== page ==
Standard Chartered bank has named former Daimler CIO Michael Gorriz as its IT head as the firm's digital transformation gathers pace.
Gorriz, with a background in physics and engineering, has been leading a digital transformation at Daimler in recent years – experience crucial to a bank like Standard Chartered, which is trying to cuts costs and move its customers to digital channels.
Standard Chartered CEO Peter Sands said: “As a leader in digital transformation, Michael Gorriz has the capabilities and experience to drive innovation and change in technology and operations, which are key to delivering our productivity goals and to enhancing our service to clients.
"I am confident that he will be a fantastic addition to Standard Chartered.”
Gorriz’s non-banking background is a reflection of the current changes in banking. New banks and technology companies are challenging the traditional banks by using the latest IT to give them advantages in cost and customer services.
Read more about digital disruption in banking
- Dutch bank ING will cut thousands of staff in its back offices, call centres and IT department as it reduces IT systems through automation.
- Lloyds Banking Group is set to cut thousands of jobs as part of a digitisation strategy that will automate manual tasks.
- European banks that have invested in back-office digital technologies, such as automation software, are reaping higher profits.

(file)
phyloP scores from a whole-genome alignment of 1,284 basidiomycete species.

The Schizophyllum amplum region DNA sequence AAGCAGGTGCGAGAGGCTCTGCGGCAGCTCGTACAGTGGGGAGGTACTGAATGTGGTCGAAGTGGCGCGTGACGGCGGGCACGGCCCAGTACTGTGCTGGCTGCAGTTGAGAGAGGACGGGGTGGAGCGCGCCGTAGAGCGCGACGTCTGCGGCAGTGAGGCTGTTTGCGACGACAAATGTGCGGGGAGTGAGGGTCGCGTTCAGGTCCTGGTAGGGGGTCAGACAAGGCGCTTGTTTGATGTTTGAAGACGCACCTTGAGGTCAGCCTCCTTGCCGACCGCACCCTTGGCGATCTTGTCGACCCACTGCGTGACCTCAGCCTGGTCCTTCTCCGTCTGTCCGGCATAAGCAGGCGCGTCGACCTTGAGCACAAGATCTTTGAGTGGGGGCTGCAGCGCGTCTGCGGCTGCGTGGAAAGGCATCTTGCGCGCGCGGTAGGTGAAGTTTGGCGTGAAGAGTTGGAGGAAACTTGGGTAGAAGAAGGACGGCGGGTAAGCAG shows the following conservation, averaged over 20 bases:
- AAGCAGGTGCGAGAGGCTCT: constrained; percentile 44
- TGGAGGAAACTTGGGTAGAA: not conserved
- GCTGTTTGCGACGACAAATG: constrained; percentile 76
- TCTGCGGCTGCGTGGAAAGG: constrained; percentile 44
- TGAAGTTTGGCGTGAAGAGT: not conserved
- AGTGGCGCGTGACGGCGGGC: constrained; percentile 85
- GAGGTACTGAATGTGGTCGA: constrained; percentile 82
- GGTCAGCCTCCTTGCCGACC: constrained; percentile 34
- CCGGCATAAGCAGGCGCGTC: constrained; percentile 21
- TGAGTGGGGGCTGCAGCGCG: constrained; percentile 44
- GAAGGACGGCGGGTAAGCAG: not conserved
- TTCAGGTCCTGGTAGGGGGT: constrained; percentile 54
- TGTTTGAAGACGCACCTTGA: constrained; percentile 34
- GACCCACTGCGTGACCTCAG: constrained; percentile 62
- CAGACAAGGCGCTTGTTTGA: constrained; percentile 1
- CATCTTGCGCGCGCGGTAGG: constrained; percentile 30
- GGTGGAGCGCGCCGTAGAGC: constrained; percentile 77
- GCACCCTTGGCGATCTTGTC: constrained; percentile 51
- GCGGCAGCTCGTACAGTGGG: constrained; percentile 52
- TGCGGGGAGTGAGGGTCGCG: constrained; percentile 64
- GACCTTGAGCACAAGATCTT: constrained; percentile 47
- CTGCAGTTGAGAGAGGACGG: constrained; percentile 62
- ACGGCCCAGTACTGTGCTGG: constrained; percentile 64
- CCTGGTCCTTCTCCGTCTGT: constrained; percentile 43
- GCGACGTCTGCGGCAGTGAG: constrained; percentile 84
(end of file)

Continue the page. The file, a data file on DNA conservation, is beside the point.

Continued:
Gorriz replaces Jan Verplancke, who has retired after 11 years with Standard Chartered.
In January, the bank said it will reduce its retail banking workforce by 2,000 and is using technology to provide services. “We are realigning staff and resources to meet the changing needs of our clients,” it said at the time.
“Investing in better technology is a key element of our strategy, which will see us moving quickly to adopt more digital and mobile channels, allowing our clients to enjoy easy and convenient banking solutions.”
Standard Chartered is also closing 100 branches.
And it is not alone. Other banks, including the Netherlands' ING and the UK's Lloyds, have announced thousands of job cuts as part of their plans to increase the use of digital.
Their strategy includes using technology to provide customer service channels, such as mobile, and to make internal processes more efficient, such as automation software.